He hasn’t really said anything else substantive on anti-Semitism.
Alright. What does Andrew Yang say about BDS, the movement to boycott, divest from and sanction Israel?
Yang has not specifically addressed BDS.
Is he affiliated with any Jewish groups?
Hasn’t appeared at any conferences, but he did submit a minute-long video message to J Street.
Okay, does he have a foreign policy plan with regard to Israel?
He has come out in favor of a two-state solution.
“The only acceptable end to the Israeli-Palestinian conflict involves a two-state solution that allows both the Israeli and Palestinian people to have sovereign land and self-determination,” Yang told CFR.
“I don’t want to prescribe the specifics of a two-state solution, as the Israeli and Palestinian people both need to be leading any conversation, and I look forward to engaging with all stakeholders to come up with confidence-building measures, such as a ceasefire and an end to the expansion of settlements, as we look towards building a sustainable peace.”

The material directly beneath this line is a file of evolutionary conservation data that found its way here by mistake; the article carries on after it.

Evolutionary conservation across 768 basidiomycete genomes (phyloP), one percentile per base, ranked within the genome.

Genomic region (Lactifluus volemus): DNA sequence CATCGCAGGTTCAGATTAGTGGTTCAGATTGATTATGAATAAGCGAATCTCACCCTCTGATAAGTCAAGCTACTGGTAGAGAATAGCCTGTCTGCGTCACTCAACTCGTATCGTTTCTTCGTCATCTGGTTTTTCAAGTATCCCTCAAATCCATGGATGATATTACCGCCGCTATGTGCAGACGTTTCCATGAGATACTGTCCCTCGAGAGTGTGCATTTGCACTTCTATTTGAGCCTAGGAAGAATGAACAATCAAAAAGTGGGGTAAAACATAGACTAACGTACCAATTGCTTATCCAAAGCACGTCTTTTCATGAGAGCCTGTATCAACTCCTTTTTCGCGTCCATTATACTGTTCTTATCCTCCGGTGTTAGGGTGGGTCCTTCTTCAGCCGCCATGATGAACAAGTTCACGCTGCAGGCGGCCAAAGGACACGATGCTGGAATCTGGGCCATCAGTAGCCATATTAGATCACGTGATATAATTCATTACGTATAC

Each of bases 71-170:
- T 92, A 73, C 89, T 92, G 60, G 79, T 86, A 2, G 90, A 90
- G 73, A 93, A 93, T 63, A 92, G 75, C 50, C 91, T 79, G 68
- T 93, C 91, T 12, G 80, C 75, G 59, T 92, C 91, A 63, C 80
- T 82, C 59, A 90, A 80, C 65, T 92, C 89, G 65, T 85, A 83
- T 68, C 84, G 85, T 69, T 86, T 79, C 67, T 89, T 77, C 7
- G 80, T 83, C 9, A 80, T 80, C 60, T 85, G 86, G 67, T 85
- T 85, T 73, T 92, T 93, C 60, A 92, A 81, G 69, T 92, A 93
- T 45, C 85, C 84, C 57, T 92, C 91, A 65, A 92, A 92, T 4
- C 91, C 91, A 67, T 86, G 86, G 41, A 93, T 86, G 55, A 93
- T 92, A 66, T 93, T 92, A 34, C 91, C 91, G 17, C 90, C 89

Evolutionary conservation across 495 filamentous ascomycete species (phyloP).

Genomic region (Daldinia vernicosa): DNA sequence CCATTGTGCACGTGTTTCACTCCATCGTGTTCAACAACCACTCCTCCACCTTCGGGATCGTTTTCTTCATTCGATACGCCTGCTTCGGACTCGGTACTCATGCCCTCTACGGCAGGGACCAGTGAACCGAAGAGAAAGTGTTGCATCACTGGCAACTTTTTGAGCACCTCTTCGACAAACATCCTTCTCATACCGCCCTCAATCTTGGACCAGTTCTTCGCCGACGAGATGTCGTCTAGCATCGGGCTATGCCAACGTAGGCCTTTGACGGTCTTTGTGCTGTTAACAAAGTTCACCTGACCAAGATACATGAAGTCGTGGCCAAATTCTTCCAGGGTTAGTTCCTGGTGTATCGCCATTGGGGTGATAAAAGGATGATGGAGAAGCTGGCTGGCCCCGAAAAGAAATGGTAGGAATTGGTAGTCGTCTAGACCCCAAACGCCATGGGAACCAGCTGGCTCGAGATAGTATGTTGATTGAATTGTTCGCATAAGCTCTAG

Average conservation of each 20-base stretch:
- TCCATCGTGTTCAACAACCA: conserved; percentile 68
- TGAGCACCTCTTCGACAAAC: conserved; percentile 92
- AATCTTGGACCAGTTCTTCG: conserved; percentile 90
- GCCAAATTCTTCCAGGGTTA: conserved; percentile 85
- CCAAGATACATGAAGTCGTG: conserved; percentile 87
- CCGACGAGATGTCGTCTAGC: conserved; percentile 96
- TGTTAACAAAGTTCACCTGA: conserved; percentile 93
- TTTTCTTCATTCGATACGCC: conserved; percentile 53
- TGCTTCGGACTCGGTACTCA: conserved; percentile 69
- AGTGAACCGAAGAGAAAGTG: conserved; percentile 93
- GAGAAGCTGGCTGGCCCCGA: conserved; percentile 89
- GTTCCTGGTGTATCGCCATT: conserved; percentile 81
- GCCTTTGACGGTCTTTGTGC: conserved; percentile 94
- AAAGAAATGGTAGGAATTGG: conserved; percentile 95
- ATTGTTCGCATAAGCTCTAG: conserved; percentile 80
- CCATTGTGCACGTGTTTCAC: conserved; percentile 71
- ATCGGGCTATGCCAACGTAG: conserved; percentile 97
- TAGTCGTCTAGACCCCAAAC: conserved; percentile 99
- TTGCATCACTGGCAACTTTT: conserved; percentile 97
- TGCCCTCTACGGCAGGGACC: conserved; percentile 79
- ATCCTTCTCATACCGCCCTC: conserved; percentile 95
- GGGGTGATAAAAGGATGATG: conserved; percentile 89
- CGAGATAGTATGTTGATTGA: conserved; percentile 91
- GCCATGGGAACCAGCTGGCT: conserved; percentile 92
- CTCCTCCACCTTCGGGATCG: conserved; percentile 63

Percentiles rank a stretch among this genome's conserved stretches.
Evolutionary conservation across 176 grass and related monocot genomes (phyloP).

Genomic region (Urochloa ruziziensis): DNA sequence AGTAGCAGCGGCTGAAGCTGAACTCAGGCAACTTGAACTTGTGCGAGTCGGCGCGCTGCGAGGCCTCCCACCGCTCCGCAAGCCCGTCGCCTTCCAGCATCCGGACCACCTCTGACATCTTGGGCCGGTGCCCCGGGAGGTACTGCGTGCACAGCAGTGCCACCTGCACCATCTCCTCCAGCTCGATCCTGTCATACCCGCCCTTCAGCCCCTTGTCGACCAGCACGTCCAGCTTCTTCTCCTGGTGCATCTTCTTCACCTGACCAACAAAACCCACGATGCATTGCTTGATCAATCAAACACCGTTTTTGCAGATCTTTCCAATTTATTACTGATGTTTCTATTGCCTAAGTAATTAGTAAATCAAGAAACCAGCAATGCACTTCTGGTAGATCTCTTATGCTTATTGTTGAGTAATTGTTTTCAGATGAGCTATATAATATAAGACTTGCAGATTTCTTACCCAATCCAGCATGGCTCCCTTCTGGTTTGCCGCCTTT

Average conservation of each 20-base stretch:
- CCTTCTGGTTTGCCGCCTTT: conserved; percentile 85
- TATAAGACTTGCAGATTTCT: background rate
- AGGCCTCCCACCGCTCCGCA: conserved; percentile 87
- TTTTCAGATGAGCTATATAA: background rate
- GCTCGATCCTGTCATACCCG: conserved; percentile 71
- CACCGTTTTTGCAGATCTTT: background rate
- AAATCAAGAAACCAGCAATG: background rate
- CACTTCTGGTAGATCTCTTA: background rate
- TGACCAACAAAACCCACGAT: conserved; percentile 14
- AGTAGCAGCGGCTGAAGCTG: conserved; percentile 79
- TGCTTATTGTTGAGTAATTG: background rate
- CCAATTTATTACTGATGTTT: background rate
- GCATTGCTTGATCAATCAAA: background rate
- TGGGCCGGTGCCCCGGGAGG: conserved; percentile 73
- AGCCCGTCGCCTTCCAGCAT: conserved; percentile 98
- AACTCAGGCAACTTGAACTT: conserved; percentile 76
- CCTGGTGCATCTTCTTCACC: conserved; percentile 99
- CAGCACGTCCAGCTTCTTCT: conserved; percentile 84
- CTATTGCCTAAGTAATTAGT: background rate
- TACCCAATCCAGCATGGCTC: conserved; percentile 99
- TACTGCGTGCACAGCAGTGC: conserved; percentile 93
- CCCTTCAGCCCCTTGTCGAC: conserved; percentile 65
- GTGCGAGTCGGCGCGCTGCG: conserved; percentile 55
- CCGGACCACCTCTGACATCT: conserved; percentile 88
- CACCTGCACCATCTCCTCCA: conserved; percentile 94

Where does he stand on aid to Israel?
“In terms of the money we are giving to an ally like Israel, my first instinct would be like, why would we reduce it, you know?” Yang said, speaking off-the-cuff at a meeting in Plymouth, New Hampshire in April 2019.
In his video to J Street’s 2019 conference attendees, Yang said that under his administration, “aid to Israel and Gaza would continue, and also, aid to Palestinians under US Aid would be restored.”
What about his views on Netanyahu, or annexation, or settlements?
None that we can find.
Jewish fun fact?
We’re still not over the “intactivists” thing, sorry.
Image of Andrew Yang by Win McNamee/Getty Images; design by Grace Yagel.